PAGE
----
We were off on our travels again recently with Julie at the wheel and Keith Crawford and I happy passengers as we made our way into the west to record this week’s programme.

We always love it when stories come to us and we have to say a big thank you to Kenny Donaldson from the South East Fermanagh Foundation for getting in touch to let us know about an allotment project in Lisnaskea.

Local enthusiastic “allotmenteers” have been working with their kindred spirits from the Killycarney Gardening Group in Blacklion, just over the border in County Cavan.

They have been happily sharing knowledge and gardening skills and growing a long list of tasty things while having fun at the same time, unquestionably vital to the whole process.

Already the 31 allotments, 3 polytunnels, tool shed, picnic table and garden bench have been put to great use and the sign which marks the entrance to the site bears the proud motto “The Community Growing Together”.

To prove that they mean it, they have to date produced an impressive range of vegetables including cabbages, potatoes, broccoli, beetroot, cauliflower, carrots, parsnips, pumpkins, peppers, corn-on-the-cob, celery, scallions, strawberries, tomatoes, peas, broad beans, and an assortment of herbs.

Joining us on the day was Teresa O’Hare from Orchard Acre Farm who, with an eye toward next season, was taking a seed sowing workshop with the group.

As Kenny says: “People take great pride in being able to produce something for themselves and there is always healthy competition between allotment holders.”

Thanks to everybody for the warm welcome. We look forward to a return visit sometime when the sun is shining and the picnic table is groaning with summer bounty.

It was on down the road a bit for our second visit which took us through Enniskillen and on out the Sligo Road to find the lovely heritage gardens at Florencecourt.

The property, which was once the home of the Earls of Enniskillen, is now part of the National Trust family and we were met there by Rachel Keirse who manages the atmospheric 2 acre vegetable garden which, in time honoured tradition, is framed by stout walls which are softened by the mature trees on their other, woodland side.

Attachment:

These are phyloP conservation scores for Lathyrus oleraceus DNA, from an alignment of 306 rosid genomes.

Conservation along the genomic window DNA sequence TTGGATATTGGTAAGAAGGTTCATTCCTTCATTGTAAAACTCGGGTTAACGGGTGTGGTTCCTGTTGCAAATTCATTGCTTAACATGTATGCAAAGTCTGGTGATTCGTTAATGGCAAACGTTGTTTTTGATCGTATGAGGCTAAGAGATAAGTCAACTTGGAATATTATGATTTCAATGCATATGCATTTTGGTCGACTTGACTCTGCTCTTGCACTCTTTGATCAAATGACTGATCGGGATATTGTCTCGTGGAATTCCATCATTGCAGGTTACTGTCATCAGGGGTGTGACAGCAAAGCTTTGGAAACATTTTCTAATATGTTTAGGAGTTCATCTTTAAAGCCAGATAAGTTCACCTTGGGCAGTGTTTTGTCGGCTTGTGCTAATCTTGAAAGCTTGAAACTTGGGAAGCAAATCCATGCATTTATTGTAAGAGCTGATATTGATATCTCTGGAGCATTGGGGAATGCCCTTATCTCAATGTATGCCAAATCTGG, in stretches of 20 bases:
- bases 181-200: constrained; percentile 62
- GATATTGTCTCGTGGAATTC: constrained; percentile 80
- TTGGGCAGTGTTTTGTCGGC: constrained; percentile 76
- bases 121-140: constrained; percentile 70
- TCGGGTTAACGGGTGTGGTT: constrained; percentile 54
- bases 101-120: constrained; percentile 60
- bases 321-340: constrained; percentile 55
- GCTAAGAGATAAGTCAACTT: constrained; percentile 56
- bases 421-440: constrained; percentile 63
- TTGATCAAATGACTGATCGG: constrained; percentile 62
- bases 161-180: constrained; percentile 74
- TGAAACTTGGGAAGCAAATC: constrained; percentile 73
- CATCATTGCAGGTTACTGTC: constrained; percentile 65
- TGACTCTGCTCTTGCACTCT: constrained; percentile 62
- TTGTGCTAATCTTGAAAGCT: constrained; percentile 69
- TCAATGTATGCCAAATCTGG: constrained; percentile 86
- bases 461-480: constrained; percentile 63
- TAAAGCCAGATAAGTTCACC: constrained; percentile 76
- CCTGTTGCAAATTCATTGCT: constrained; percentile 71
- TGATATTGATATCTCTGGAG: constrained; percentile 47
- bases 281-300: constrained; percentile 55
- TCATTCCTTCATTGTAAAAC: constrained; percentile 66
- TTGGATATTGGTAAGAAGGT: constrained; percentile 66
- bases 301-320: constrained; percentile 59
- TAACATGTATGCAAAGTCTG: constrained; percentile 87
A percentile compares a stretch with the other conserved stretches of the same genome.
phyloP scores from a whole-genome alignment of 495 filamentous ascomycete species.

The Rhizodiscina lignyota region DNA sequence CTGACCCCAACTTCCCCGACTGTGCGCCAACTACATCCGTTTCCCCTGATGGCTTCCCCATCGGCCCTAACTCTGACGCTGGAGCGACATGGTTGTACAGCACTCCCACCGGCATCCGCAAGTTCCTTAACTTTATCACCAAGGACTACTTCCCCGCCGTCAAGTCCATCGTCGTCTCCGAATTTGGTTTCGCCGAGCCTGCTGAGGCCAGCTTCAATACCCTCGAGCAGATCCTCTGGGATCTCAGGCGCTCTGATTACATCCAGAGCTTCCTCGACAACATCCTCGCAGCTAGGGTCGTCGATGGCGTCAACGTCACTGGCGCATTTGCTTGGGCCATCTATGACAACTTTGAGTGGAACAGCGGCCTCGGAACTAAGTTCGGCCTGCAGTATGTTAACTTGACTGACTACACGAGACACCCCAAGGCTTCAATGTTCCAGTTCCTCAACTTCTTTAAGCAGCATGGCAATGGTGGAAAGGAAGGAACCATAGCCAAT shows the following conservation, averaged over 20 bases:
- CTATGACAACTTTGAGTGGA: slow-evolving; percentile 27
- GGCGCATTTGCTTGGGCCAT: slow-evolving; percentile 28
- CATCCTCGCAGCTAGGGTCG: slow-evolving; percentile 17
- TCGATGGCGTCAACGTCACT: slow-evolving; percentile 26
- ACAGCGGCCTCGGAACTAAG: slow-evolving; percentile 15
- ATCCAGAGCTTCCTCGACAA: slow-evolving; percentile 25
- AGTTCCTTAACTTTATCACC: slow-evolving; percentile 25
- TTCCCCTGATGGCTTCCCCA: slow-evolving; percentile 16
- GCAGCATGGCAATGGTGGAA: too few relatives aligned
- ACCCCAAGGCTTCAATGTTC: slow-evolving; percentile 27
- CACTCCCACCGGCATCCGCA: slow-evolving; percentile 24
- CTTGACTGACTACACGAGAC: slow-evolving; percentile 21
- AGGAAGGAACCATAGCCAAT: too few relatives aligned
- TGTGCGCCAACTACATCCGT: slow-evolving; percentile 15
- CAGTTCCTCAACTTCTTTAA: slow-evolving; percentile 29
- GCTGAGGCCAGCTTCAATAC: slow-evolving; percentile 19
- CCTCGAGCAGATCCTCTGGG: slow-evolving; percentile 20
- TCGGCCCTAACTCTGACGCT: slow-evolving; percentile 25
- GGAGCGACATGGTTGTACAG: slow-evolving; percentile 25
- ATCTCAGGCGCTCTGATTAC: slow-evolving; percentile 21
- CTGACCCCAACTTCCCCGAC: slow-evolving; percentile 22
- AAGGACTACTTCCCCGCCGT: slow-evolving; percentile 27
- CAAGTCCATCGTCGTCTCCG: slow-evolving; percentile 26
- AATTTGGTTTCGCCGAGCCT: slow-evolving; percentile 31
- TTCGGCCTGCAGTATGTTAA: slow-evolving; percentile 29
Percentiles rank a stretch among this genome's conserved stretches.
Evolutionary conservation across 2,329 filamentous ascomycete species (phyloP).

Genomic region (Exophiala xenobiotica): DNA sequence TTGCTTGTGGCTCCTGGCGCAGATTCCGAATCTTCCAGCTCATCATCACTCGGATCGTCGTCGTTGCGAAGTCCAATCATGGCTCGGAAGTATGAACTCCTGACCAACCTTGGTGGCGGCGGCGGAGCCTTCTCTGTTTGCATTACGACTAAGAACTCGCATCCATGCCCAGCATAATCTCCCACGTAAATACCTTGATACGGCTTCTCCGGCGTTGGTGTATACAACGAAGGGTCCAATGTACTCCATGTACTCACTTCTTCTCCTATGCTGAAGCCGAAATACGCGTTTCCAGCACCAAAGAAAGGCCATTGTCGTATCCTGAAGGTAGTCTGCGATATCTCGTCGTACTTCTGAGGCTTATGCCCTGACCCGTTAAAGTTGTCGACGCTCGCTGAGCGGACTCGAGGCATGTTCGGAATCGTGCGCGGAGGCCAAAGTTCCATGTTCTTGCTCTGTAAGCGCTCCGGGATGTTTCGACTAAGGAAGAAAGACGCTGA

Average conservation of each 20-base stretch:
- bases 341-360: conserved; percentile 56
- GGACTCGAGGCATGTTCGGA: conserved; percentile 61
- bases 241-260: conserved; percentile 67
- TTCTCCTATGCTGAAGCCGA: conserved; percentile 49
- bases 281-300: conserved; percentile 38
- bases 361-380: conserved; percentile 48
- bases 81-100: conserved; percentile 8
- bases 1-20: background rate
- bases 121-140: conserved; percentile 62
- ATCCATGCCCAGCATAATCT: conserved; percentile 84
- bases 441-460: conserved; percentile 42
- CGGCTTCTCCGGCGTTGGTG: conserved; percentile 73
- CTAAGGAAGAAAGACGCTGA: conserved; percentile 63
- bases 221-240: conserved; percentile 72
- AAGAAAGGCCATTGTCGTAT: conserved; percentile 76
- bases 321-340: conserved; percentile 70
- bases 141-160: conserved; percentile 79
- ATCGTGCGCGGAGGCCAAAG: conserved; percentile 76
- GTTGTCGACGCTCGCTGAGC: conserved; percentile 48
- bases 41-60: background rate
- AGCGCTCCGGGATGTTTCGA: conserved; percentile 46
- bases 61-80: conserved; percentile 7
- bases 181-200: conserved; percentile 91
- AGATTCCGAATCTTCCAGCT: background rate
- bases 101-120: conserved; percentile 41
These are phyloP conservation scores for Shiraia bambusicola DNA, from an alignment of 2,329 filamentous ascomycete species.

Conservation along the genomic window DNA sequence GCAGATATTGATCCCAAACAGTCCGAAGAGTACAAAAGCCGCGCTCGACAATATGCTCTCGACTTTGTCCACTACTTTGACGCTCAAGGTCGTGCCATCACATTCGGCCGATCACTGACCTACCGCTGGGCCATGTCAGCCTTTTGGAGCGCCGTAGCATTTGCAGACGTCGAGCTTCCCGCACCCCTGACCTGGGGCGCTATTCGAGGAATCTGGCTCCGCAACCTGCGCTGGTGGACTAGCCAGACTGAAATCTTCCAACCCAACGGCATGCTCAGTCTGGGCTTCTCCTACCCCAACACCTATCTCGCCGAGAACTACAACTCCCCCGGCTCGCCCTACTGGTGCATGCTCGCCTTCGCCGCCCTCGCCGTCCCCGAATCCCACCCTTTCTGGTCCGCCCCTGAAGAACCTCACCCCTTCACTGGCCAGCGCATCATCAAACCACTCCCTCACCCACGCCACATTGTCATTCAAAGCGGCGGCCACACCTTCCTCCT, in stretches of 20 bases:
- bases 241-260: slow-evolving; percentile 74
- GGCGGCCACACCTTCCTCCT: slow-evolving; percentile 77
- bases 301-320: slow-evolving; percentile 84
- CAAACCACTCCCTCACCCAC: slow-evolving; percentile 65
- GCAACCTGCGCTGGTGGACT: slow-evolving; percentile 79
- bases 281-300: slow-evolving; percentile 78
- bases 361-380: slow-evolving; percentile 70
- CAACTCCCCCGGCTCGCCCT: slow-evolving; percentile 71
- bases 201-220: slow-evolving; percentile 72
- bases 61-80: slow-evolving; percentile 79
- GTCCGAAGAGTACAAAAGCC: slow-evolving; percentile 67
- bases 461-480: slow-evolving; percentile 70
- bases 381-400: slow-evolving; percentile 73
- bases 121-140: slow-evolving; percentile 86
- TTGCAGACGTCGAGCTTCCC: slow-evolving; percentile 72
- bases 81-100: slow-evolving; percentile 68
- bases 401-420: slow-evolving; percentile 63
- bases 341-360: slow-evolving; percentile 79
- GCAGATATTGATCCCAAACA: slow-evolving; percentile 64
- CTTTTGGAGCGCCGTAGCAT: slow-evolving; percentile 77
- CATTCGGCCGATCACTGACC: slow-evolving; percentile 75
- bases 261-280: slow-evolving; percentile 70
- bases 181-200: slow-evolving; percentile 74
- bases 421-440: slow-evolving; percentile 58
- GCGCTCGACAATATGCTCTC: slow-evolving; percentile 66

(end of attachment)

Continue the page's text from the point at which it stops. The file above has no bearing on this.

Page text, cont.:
Rachel is also very much involved with exciting plans to re-plant and re-invigorate the entire vegetable garden.

At the moment only one long, slender bed is planted up, but it was pretty as a cottage garden picture on the day of our visit with marigolds and sweet pea twinkling away brightly between the cabbages and the beans.

It was a real Fermanagh day and the fine mist left by a showery morning added to the hazy atmosphere of the gardens.

Keith went ahead to find Rachel while we parked the car and organised the machines. We caught up with them in the rose garden which you come upon like a lovely shock as you emerge from the woodland path leading from the house.

Then it’s over a pretty bridge which straddles two ponds, their banks softened and framed by plants made lush by the Fermanagh weather. And elsewhere in the gardens, velvety tufts of lichen clinging to the branches of trees further confirm how clean and fresh the air is.

Talking of trees, it’s impossible to visit Florencecourt and not pay homage to the Florencecourt Yew, mother of all Irish Yew trees. So off we set back into the woods to find her and when we did, it was impossible not to marvel at the fact that she has been there since the mid 1700s.

The tree was one of two seedlings found in the Cuilcagh Mountains by a local tenant farmer. He kept one which sadly didn’t survive but the other, famously presented to the 1st Earl of Enniskillen did, and she and thrives still.

So we doffed our gardening caps and wondered at the countless numbers of Irish Yew trees which owe their being to the Florencecourt Yew.